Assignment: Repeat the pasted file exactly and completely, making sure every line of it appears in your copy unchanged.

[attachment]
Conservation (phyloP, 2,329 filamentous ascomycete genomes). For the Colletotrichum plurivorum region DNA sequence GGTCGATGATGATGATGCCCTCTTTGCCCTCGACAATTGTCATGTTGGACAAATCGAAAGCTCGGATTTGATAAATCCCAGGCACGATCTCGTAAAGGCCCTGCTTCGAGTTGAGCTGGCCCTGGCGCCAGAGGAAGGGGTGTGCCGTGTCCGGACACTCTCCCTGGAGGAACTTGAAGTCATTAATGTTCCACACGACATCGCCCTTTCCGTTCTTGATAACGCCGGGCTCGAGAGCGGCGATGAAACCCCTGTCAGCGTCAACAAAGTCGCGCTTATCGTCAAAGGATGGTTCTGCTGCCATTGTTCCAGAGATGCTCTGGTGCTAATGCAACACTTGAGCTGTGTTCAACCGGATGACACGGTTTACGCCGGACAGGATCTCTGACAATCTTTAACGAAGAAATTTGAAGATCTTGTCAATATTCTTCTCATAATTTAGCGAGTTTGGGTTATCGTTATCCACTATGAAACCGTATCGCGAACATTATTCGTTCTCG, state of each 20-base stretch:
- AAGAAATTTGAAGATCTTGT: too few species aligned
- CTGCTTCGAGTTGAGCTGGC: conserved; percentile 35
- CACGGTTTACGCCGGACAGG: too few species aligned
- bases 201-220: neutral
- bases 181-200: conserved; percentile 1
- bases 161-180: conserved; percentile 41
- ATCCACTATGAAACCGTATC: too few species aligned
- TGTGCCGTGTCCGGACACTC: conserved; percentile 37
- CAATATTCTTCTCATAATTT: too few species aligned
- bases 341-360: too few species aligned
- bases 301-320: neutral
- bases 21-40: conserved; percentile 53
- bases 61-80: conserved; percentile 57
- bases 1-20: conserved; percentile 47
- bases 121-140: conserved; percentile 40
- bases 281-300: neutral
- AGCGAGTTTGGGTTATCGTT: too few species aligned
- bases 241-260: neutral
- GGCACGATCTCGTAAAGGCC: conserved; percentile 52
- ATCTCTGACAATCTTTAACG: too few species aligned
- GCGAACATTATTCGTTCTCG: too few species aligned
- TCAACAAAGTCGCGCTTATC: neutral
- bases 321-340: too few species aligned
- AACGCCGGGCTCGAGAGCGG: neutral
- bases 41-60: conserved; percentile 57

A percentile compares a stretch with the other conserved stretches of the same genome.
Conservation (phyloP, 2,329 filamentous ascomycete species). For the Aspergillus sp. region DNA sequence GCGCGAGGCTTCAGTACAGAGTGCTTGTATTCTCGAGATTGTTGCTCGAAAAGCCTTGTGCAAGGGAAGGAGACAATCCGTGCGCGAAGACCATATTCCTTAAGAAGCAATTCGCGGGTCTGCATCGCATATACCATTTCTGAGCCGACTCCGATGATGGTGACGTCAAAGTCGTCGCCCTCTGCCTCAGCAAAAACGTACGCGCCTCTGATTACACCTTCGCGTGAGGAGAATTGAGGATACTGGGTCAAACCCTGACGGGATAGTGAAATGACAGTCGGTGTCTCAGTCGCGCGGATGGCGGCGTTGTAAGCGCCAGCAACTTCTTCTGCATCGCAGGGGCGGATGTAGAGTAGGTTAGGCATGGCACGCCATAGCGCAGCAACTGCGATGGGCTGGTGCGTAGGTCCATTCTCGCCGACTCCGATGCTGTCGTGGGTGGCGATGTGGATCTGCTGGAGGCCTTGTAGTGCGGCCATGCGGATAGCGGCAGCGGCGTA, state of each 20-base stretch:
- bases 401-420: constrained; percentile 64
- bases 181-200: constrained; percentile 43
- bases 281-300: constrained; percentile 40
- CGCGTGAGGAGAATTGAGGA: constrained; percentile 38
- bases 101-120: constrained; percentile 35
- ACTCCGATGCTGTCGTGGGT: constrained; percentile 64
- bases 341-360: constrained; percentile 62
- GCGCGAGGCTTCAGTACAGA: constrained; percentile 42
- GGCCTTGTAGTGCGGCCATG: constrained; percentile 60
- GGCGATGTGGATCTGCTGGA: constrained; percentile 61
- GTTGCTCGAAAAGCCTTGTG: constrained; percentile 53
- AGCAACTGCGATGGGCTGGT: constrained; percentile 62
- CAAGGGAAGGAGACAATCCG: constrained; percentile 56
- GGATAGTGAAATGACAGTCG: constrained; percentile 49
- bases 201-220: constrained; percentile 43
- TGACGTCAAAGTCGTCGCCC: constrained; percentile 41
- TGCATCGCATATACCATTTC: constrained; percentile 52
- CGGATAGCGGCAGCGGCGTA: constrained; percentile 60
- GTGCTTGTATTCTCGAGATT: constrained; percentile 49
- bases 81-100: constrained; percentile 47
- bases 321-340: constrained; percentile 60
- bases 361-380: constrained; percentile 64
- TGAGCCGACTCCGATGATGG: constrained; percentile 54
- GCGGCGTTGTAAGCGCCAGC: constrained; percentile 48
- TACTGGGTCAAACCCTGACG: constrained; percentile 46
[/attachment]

Conservation (phyloP, 2,329 filamentous ascomycete genomes). For the Colletotrichum plurivorum region DNA sequence GGTCGATGATGATGATGCCCTCTTTGCCCTCGACAATTGTCATGTTGGACAAATCGAAAGCTCGGATTTGATAAATCCCAGGCACGATCTCGTAAAGGCCCTGCTTCGAGTTGAGCTGGCCCTGGCGCCAGAGGAAGGGGTGTGCCGTGTCCGGACACTCTCCCTGGAGGAACTTGAAGTCATTAATGTTCCACACGACATCGCCCTTTCCGTTCTTGATAACGCCGGGCTCGAGAGCGGCGATGAAACCCCTGTCAGCGTCAACAAAGTCGCGCTTATCGTCAAAGGATGGTTCTGCTGCCATTGTTCCAGAGATGCTCTGGTGCTAATGCAACACTTGAGCTGTGTTCAACCGGATGACACGGTTTACGCCGGACAGGATCTCTGACAATCTTTAACGAAGAAATTTGAAGATCTTGTCAATATTCTTCTCATAATTTAGCGAGTTTGGGTTATCGTTATCCACTATGAAACCGTATCGCGAACATTATTCGTTCTCG, state of each 20-base stretch:
- AAGAAATTTGAAGATCTTGT: too few species aligned
- CTGCTTCGAGTTGAGCTGGC: conserved; percentile 35
- CACGGTTTACGCCGGACAGG: too few species aligned
- bases 201-220: neutral
- bases 181-200: conserved; percentile 1
- bases 161-180: conserved; percentile 41
- ATCCACTATGAAACCGTATC: too few species aligned
- TGTGCCGTGTCCGGACACTC: conserved; percentile 37
- CAATATTCTTCTCATAATTT: too few species aligned
- bases 341-360: too few species aligned
- bases 301-320: neutral
- bases 21-40: conserved; percentile 53
- bases 61-80: conserved; percentile 57
- bases 1-20: conserved; percentile 47
- bases 121-140: conserved; percentile 40
- bases 281-300: neutral
- AGCGAGTTTGGGTTATCGTT: too few species aligned
- bases 241-260: neutral
- GGCACGATCTCGTAAAGGCC: conserved; percentile 52
- ATCTCTGACAATCTTTAACG: too few species aligned
- GCGAACATTATTCGTTCTCG: too few species aligned
- TCAACAAAGTCGCGCTTATC: neutral
- bases 321-340: too few species aligned
- AACGCCGGGCTCGAGAGCGG: neutral
- bases 41-60: conserved; percentile 57

A percentile compares a stretch with the other conserved stretches of the same genome.
Conservation (phyloP, 2,329 filamentous ascomycete species). For the Aspergillus sp. region DNA sequence GCGCGAGGCTTCAGTACAGAGTGCTTGTATTCTCGAGATTGTTGCTCGAAAAGCCTTGTGCAAGGGAAGGAGACAATCCGTGCGCGAAGACCATATTCCTTAAGAAGCAATTCGCGGGTCTGCATCGCATATACCATTTCTGAGCCGACTCCGATGATGGTGACGTCAAAGTCGTCGCCCTCTGCCTCAGCAAAAACGTACGCGCCTCTGATTACACCTTCGCGTGAGGAGAATTGAGGATACTGGGTCAAACCCTGACGGGATAGTGAAATGACAGTCGGTGTCTCAGTCGCGCGGATGGCGGCGTTGTAAGCGCCAGCAACTTCTTCTGCATCGCAGGGGCGGATGTAGAGTAGGTTAGGCATGGCACGCCATAGCGCAGCAACTGCGATGGGCTGGTGCGTAGGTCCATTCTCGCCGACTCCGATGCTGTCGTGGGTGGCGATGTGGATCTGCTGGAGGCCTTGTAGTGCGGCCATGCGGATAGCGGCAGCGGCGTA, state of each 20-base stretch:
- bases 401-420: constrained; percentile 64
- bases 181-200: constrained; percentile 43
- bases 281-300: constrained; percentile 40
- CGCGTGAGGAGAATTGAGGA: constrained; percentile 38
- bases 101-120: constrained; percentile 35
- ACTCCGATGCTGTCGTGGGT: constrained; percentile 64
- bases 341-360: constrained; percentile 62
- GCGCGAGGCTTCAGTACAGA: constrained; percentile 42
- GGCCTTGTAGTGCGGCCATG: constrained; percentile 60
- GGCGATGTGGATCTGCTGGA: constrained; percentile 61
- GTTGCTCGAAAAGCCTTGTG: constrained; percentile 53
- AGCAACTGCGATGGGCTGGT: constrained; percentile 62
- CAAGGGAAGGAGACAATCCG: constrained; percentile 56
- GGATAGTGAAATGACAGTCG: constrained; percentile 49
- bases 201-220: constrained; percentile 43
- TGACGTCAAAGTCGTCGCCC: constrained; percentile 41
- TGCATCGCATATACCATTTC: constrained; percentile 52
- CGGATAGCGGCAGCGGCGTA: constrained; percentile 60
- GTGCTTGTATTCTCGAGATT: constrained; percentile 49
- bases 81-100: constrained; percentile 47
- bases 321-340: constrained; percentile 60
- bases 361-380: constrained; percentile 64
- TGAGCCGACTCCGATGATGG: constrained; percentile 54
- GCGGCGTTGTAAGCGCCAGC: constrained; percentile 48
- TACTGGGTCAAACCCTGACG: constrained; percentile 46